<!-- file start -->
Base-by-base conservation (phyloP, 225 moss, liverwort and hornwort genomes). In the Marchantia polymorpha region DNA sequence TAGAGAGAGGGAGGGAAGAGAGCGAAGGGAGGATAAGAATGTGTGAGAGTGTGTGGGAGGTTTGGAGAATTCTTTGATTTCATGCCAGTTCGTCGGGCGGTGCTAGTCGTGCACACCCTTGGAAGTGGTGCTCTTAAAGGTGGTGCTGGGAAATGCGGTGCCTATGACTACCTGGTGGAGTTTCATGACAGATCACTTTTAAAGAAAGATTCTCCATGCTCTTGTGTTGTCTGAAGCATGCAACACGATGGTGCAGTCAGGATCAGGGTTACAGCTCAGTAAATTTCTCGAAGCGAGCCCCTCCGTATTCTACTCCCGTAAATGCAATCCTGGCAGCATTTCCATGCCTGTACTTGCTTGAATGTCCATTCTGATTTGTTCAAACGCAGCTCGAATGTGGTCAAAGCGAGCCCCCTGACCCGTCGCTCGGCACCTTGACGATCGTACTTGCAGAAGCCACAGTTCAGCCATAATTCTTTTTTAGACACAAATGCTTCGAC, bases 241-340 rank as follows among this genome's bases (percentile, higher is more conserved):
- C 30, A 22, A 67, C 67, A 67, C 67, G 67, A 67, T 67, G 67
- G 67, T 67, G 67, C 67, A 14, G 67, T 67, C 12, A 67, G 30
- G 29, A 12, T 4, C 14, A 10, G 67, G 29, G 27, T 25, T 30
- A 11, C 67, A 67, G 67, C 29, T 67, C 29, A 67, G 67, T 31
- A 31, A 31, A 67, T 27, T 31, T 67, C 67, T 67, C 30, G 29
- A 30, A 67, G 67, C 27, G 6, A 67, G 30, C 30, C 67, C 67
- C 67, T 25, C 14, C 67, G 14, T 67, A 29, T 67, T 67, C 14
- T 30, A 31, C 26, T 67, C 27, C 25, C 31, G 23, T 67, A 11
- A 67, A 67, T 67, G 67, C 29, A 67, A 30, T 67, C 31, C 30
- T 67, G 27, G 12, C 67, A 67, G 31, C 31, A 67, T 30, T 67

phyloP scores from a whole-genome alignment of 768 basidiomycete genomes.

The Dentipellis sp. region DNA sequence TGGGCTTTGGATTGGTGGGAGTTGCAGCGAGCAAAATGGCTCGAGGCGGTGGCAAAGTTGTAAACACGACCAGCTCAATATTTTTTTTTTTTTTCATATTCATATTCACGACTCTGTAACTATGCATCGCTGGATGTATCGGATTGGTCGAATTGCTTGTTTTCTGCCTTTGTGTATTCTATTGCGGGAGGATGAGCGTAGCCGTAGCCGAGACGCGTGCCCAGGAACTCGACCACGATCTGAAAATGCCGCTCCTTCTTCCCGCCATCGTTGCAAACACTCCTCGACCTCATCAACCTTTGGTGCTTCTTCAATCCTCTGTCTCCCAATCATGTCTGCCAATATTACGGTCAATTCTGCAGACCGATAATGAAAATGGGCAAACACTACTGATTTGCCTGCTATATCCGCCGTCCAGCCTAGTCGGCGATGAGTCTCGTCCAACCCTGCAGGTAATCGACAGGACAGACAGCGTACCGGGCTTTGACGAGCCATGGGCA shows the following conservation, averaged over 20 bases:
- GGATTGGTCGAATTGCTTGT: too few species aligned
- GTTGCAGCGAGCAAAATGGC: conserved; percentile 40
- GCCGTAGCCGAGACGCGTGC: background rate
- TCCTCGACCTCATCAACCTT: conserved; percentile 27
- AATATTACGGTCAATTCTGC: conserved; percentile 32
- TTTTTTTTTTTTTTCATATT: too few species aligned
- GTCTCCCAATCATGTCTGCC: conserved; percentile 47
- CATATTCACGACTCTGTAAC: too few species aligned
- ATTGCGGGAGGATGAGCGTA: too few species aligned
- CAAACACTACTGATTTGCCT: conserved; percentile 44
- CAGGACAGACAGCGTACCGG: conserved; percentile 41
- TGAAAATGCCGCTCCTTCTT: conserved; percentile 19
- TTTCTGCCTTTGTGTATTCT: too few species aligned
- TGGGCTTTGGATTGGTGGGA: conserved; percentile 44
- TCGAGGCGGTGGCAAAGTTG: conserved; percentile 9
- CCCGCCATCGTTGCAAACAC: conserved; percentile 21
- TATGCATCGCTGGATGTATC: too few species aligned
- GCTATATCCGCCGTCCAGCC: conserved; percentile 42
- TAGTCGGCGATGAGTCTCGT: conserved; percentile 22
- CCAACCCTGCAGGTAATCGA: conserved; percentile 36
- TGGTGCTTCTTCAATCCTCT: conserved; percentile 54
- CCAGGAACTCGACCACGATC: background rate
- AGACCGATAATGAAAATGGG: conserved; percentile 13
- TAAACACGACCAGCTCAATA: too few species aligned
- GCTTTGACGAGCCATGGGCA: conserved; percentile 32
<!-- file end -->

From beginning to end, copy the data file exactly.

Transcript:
Base-by-base conservation (phyloP, 225 moss, liverwort and hornwort genomes). In the Marchantia polymorpha region DNA sequence TAGAGAGAGGGAGGGAAGAGAGCGAAGGGAGGATAAGAATGTGTGAGAGTGTGTGGGAGGTTTGGAGAATTCTTTGATTTCATGCCAGTTCGTCGGGCGGTGCTAGTCGTGCACACCCTTGGAAGTGGTGCTCTTAAAGGTGGTGCTGGGAAATGCGGTGCCTATGACTACCTGGTGGAGTTTCATGACAGATCACTTTTAAAGAAAGATTCTCCATGCTCTTGTGTTGTCTGAAGCATGCAACACGATGGTGCAGTCAGGATCAGGGTTACAGCTCAGTAAATTTCTCGAAGCGAGCCCCTCCGTATTCTACTCCCGTAAATGCAATCCTGGCAGCATTTCCATGCCTGTACTTGCTTGAATGTCCATTCTGATTTGTTCAAACGCAGCTCGAATGTGGTCAAAGCGAGCCCCCTGACCCGTCGCTCGGCACCTTGACGATCGTACTTGCAGAAGCCACAGTTCAGCCATAATTCTTTTTTAGACACAAATGCTTCGAC, bases 241-340 rank as follows among this genome's bases (percentile, higher is more conserved):
- C 30, A 22, A 67, C 67, A 67, C 67, G 67, A 67, T 67, G 67
- G 67, T 67, G 67, C 67, A 14, G 67, T 67, C 12, A 67, G 30
- G 29, A 12, T 4, C 14, A 10, G 67, G 29, G 27, T 25, T 30
- A 11, C 67, A 67, G 67, C 29, T 67, C 29, A 67, G 67, T 31
- A 31, A 31, A 67, T 27, T 31, T 67, C 67, T 67, C 30, G 29
- A 30, A 67, G 67, C 27, G 6, A 67, G 30, C 30, C 67, C 67
- C 67, T 25, C 14, C 67, G 14, T 67, A 29, T 67, T 67, C 14
- T 30, A 31, C 26, T 67, C 27, C 25, C 31, G 23, T 67, A 11
- A 67, A 67, T 67, G 67, C 29, A 67, A 30, T 67, C 31, C 30
- T 67, G 27, G 12, C 67, A 67, G 31, C 31, A 67, T 30, T 67

phyloP scores from a whole-genome alignment of 768 basidiomycete genomes.

The Dentipellis sp. region DNA sequence TGGGCTTTGGATTGGTGGGAGTTGCAGCGAGCAAAATGGCTCGAGGCGGTGGCAAAGTTGTAAACACGACCAGCTCAATATTTTTTTTTTTTTTCATATTCATATTCACGACTCTGTAACTATGCATCGCTGGATGTATCGGATTGGTCGAATTGCTTGTTTTCTGCCTTTGTGTATTCTATTGCGGGAGGATGAGCGTAGCCGTAGCCGAGACGCGTGCCCAGGAACTCGACCACGATCTGAAAATGCCGCTCCTTCTTCCCGCCATCGTTGCAAACACTCCTCGACCTCATCAACCTTTGGTGCTTCTTCAATCCTCTGTCTCCCAATCATGTCTGCCAATATTACGGTCAATTCTGCAGACCGATAATGAAAATGGGCAAACACTACTGATTTGCCTGCTATATCCGCCGTCCAGCCTAGTCGGCGATGAGTCTCGTCCAACCCTGCAGGTAATCGACAGGACAGACAGCGTACCGGGCTTTGACGAGCCATGGGCA shows the following conservation, averaged over 20 bases:
- GGATTGGTCGAATTGCTTGT: too few species aligned
- GTTGCAGCGAGCAAAATGGC: conserved; percentile 40
- GCCGTAGCCGAGACGCGTGC: background rate
- TCCTCGACCTCATCAACCTT: conserved; percentile 27
- AATATTACGGTCAATTCTGC: conserved; percentile 32
- TTTTTTTTTTTTTTCATATT: too few species aligned
- GTCTCCCAATCATGTCTGCC: conserved; percentile 47
- CATATTCACGACTCTGTAAC: too few species aligned
- ATTGCGGGAGGATGAGCGTA: too few species aligned
- CAAACACTACTGATTTGCCT: conserved; percentile 44
- CAGGACAGACAGCGTACCGG: conserved; percentile 41
- TGAAAATGCCGCTCCTTCTT: conserved; percentile 19
- TTTCTGCCTTTGTGTATTCT: too few species aligned
- TGGGCTTTGGATTGGTGGGA: conserved; percentile 44
- TCGAGGCGGTGGCAAAGTTG: conserved; percentile 9
- CCCGCCATCGTTGCAAACAC: conserved; percentile 21
- TATGCATCGCTGGATGTATC: too few species aligned
- GCTATATCCGCCGTCCAGCC: conserved; percentile 42
- TAGTCGGCGATGAGTCTCGT: conserved; percentile 22
- CCAACCCTGCAGGTAATCGA: conserved; percentile 36
- TGGTGCTTCTTCAATCCTCT: conserved; percentile 54
- CCAGGAACTCGACCACGATC: background rate
- AGACCGATAATGAAAATGGG: conserved; percentile 13
- TAAACACGACCAGCTCAATA: too few species aligned
- GCTTTGACGAGCCATGGGCA: conserved; percentile 32